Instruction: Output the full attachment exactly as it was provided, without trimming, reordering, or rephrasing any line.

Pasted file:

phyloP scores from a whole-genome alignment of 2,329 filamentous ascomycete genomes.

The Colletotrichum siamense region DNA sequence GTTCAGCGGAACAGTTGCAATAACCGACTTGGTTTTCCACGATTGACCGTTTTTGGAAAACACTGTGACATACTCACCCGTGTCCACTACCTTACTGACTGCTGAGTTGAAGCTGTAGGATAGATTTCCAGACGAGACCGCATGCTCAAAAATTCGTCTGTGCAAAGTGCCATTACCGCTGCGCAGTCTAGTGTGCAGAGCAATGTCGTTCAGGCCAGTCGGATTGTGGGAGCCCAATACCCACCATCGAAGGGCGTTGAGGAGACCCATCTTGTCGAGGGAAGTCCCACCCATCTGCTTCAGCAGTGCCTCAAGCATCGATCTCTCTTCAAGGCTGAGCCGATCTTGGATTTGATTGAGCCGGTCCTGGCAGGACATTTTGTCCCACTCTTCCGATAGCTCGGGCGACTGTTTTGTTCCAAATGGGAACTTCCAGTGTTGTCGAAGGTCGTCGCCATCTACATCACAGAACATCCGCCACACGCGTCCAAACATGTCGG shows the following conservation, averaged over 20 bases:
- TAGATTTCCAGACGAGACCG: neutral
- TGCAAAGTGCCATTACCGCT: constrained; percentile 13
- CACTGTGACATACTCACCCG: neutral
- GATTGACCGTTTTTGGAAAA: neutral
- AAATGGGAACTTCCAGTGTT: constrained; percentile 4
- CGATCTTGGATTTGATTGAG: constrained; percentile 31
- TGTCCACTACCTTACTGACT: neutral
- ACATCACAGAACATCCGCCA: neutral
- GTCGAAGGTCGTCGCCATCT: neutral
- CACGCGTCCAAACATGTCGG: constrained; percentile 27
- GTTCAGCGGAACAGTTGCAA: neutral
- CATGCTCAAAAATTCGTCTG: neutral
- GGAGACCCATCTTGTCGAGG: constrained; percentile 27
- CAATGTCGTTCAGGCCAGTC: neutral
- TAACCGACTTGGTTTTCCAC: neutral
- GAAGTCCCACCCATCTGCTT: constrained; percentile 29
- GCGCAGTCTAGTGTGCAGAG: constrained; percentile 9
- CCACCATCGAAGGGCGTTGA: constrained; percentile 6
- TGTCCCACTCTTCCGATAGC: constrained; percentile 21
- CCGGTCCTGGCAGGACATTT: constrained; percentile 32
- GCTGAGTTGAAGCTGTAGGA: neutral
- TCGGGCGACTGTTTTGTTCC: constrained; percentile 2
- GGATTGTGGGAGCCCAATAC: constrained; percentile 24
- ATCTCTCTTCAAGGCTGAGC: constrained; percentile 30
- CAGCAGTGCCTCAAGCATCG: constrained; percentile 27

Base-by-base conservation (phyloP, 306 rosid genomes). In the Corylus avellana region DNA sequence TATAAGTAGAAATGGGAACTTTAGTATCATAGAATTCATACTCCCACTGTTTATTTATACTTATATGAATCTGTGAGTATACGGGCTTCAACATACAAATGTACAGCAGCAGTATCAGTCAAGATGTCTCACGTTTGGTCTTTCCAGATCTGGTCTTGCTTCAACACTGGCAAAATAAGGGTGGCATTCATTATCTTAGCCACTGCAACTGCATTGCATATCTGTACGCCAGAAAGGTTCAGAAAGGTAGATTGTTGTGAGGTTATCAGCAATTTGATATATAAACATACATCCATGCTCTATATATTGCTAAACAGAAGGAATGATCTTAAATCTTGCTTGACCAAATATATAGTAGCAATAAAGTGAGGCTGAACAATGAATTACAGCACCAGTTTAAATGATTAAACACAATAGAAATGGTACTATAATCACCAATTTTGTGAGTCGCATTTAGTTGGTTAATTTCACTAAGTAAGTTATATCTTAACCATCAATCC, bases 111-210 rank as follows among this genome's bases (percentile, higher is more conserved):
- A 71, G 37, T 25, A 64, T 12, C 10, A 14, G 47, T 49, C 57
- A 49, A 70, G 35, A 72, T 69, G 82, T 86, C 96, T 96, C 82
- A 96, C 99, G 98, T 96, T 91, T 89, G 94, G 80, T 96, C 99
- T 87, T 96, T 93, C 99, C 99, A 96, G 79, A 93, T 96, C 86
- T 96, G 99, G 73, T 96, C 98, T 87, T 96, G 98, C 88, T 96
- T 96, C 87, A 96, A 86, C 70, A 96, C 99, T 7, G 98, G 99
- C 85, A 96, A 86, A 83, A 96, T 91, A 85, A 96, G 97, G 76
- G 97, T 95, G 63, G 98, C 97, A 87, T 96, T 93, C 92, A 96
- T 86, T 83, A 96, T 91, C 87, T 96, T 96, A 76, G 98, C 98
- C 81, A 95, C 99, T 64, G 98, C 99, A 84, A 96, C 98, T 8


phyloP scores from a whole-genome alignment of 2,329 filamentous ascomycete genomes.

The Colletotrichum siamense region DNA sequence GTTCAGCGGAACAGTTGCAATAACCGACTTGGTTTTCCACGATTGACCGTTTTTGGAAAACACTGTGACATACTCACCCGTGTCCACTACCTTACTGACTGCTGAGTTGAAGCTGTAGGATAGATTTCCAGACGAGACCGCATGCTCAAAAATTCGTCTGTGCAAAGTGCCATTACCGCTGCGCAGTCTAGTGTGCAGAGCAATGTCGTTCAGGCCAGTCGGATTGTGGGAGCCCAATACCCACCATCGAAGGGCGTTGAGGAGACCCATCTTGTCGAGGGAAGTCCCACCCATCTGCTTCAGCAGTGCCTCAAGCATCGATCTCTCTTCAAGGCTGAGCCGATCTTGGATTTGATTGAGCCGGTCCTGGCAGGACATTTTGTCCCACTCTTCCGATAGCTCGGGCGACTGTTTTGTTCCAAATGGGAACTTCCAGTGTTGTCGAAGGTCGTCGCCATCTACATCACAGAACATCCGCCACACGCGTCCAAACATGTCGG shows the following conservation, averaged over 20 bases:
- TAGATTTCCAGACGAGACCG: neutral
- TGCAAAGTGCCATTACCGCT: constrained; percentile 13
- CACTGTGACATACTCACCCG: neutral
- GATTGACCGTTTTTGGAAAA: neutral
- AAATGGGAACTTCCAGTGTT: constrained; percentile 4
- CGATCTTGGATTTGATTGAG: constrained; percentile 31
- TGTCCACTACCTTACTGACT: neutral
- ACATCACAGAACATCCGCCA: neutral
- GTCGAAGGTCGTCGCCATCT: neutral
- CACGCGTCCAAACATGTCGG: constrained; percentile 27
- GTTCAGCGGAACAGTTGCAA: neutral
- CATGCTCAAAAATTCGTCTG: neutral
- GGAGACCCATCTTGTCGAGG: constrained; percentile 27
- CAATGTCGTTCAGGCCAGTC: neutral
- TAACCGACTTGGTTTTCCAC: neutral
- GAAGTCCCACCCATCTGCTT: constrained; percentile 29
- GCGCAGTCTAGTGTGCAGAG: constrained; percentile 9
- CCACCATCGAAGGGCGTTGA: constrained; percentile 6
- TGTCCCACTCTTCCGATAGC: constrained; percentile 21
- CCGGTCCTGGCAGGACATTT: constrained; percentile 32
- GCTGAGTTGAAGCTGTAGGA: neutral
- TCGGGCGACTGTTTTGTTCC: constrained; percentile 2
- GGATTGTGGGAGCCCAATAC: constrained; percentile 24
- ATCTCTCTTCAAGGCTGAGC: constrained; percentile 30
- CAGCAGTGCCTCAAGCATCG: constrained; percentile 27

Base-by-base conservation (phyloP, 306 rosid genomes). In the Corylus avellana region DNA sequence TATAAGTAGAAATGGGAACTTTAGTATCATAGAATTCATACTCCCACTGTTTATTTATACTTATATGAATCTGTGAGTATACGGGCTTCAACATACAAATGTACAGCAGCAGTATCAGTCAAGATGTCTCACGTTTGGTCTTTCCAGATCTGGTCTTGCTTCAACACTGGCAAAATAAGGGTGGCATTCATTATCTTAGCCACTGCAACTGCATTGCATATCTGTACGCCAGAAAGGTTCAGAAAGGTAGATTGTTGTGAGGTTATCAGCAATTTGATATATAAACATACATCCATGCTCTATATATTGCTAAACAGAAGGAATGATCTTAAATCTTGCTTGACCAAATATATAGTAGCAATAAAGTGAGGCTGAACAATGAATTACAGCACCAGTTTAAATGATTAAACACAATAGAAATGGTACTATAATCACCAATTTTGTGAGTCGCATTTAGTTGGTTAATTTCACTAAGTAAGTTATATCTTAACCATCAATCC, bases 111-210 rank as follows among this genome's bases (percentile, higher is more conserved):
- A 71, G 37, T 25, A 64, T 12, C 10, A 14, G 47, T 49, C 57
- A 49, A 70, G 35, A 72, T 69, G 82, T 86, C 96, T 96, C 82
- A 96, C 99, G 98, T 96, T 91, T 89, G 94, G 80, T 96, C 99
- T 87, T 96, T 93, C 99, C 99, A 96, G 79, A 93, T 96, C 86
- T 96, G 99, G 73, T 96, C 98, T 87, T 96, G 98, C 88, T 96
- T 96, C 87, A 96, A 86, C 70, A 96, C 99, T 7, G 98, G 99
- C 85, A 96, A 86, A 83, A 96, T 91, A 85, A 96, G 97, G 76
- G 97, T 95, G 63, G 98, C 97, A 87, T 96, T 93, C 92, A 96
- T 86, T 83, A 96, T 91, C 87, T 96, T 96, A 76, G 98, C 98
- C 81, A 95, C 99, T 64, G 98, C 99, A 84, A 96, C 98, T 8